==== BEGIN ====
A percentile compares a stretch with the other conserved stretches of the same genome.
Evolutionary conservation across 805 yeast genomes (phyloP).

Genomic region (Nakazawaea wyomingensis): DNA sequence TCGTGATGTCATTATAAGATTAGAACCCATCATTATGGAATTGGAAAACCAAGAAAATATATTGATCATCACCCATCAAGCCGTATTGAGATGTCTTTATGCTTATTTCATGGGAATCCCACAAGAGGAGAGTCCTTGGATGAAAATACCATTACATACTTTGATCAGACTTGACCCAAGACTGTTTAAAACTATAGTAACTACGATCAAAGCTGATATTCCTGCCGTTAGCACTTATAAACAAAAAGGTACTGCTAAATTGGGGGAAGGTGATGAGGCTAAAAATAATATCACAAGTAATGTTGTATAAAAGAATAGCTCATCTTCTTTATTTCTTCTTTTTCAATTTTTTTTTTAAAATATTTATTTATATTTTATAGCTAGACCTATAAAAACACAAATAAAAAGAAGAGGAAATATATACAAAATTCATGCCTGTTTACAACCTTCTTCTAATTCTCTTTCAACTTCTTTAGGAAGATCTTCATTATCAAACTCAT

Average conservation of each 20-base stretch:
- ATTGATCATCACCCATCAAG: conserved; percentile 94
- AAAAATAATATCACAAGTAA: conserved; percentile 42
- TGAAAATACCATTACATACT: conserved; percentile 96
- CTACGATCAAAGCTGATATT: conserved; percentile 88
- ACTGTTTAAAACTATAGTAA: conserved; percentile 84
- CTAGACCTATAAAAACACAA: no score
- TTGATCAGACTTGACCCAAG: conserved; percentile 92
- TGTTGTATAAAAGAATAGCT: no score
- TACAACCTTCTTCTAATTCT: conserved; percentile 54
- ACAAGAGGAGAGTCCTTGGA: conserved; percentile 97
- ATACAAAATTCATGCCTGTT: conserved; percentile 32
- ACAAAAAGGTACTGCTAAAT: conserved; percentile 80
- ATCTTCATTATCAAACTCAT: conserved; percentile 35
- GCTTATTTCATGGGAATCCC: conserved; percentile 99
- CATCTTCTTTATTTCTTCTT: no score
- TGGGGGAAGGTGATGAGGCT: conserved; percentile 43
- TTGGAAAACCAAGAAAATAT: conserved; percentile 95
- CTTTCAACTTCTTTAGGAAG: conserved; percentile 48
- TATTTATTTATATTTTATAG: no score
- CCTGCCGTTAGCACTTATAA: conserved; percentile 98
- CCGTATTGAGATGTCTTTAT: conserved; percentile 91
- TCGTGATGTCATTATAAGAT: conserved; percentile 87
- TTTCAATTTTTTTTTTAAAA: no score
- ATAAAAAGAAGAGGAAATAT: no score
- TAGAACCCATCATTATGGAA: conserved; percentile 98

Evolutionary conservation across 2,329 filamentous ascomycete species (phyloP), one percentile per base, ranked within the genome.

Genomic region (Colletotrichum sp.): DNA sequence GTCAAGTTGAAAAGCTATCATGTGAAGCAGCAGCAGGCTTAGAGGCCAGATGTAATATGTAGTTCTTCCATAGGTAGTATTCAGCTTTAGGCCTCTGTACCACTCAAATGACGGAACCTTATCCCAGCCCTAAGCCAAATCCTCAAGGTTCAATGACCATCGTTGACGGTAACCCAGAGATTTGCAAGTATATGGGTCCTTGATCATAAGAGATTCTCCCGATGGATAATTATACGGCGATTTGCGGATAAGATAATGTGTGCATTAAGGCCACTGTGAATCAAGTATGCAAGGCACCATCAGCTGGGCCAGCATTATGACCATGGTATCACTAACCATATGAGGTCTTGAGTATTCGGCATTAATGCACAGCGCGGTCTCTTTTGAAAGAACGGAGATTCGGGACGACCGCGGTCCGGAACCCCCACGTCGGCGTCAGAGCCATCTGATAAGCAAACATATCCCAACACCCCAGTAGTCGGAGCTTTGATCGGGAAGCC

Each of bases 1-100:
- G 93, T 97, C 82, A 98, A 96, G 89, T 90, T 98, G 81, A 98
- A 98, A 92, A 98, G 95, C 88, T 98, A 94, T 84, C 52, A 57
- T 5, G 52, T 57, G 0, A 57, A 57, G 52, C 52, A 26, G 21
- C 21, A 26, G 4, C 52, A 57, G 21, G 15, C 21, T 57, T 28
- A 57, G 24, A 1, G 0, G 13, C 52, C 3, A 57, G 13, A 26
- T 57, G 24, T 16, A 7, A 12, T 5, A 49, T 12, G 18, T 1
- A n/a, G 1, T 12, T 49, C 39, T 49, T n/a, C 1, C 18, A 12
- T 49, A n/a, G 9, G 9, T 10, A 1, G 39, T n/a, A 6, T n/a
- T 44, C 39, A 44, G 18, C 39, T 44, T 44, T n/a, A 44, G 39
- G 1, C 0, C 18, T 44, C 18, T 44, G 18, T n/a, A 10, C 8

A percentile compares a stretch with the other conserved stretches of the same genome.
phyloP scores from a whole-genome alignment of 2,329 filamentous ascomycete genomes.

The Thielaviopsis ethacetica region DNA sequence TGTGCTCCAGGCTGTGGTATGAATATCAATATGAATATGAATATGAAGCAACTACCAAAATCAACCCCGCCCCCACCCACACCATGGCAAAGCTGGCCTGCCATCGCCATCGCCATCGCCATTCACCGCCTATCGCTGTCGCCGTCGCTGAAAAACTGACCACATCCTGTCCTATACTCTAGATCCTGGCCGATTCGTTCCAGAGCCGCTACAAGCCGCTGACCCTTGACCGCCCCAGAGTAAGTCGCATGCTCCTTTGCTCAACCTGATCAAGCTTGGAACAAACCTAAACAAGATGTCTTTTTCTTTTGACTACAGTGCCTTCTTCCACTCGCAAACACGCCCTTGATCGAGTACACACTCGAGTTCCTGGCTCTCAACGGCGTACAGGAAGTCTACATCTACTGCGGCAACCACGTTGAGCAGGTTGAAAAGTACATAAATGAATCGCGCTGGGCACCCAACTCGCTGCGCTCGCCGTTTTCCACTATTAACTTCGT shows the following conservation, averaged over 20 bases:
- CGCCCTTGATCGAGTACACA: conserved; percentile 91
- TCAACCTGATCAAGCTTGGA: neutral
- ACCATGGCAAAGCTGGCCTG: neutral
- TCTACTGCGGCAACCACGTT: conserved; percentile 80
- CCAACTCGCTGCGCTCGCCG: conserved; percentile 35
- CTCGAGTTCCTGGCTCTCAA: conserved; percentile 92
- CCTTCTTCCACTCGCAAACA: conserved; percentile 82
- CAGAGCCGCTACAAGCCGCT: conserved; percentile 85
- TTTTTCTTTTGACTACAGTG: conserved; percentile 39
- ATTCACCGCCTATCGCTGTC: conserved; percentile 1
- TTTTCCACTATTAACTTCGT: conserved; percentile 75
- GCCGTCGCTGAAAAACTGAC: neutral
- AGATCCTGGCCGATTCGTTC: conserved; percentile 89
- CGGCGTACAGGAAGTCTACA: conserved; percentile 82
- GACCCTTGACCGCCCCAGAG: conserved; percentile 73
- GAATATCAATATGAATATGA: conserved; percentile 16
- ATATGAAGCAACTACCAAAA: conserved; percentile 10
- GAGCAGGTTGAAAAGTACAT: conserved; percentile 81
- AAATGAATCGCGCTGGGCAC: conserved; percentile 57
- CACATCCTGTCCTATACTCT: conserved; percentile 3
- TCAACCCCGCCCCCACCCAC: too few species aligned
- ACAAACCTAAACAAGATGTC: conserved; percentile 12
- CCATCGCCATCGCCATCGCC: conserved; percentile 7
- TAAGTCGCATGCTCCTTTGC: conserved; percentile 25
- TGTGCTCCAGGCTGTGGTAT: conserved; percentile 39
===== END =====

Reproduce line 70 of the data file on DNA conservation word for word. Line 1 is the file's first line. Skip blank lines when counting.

- TGTGCTCCAGGCTGTGGTAT: conserved; percentile 39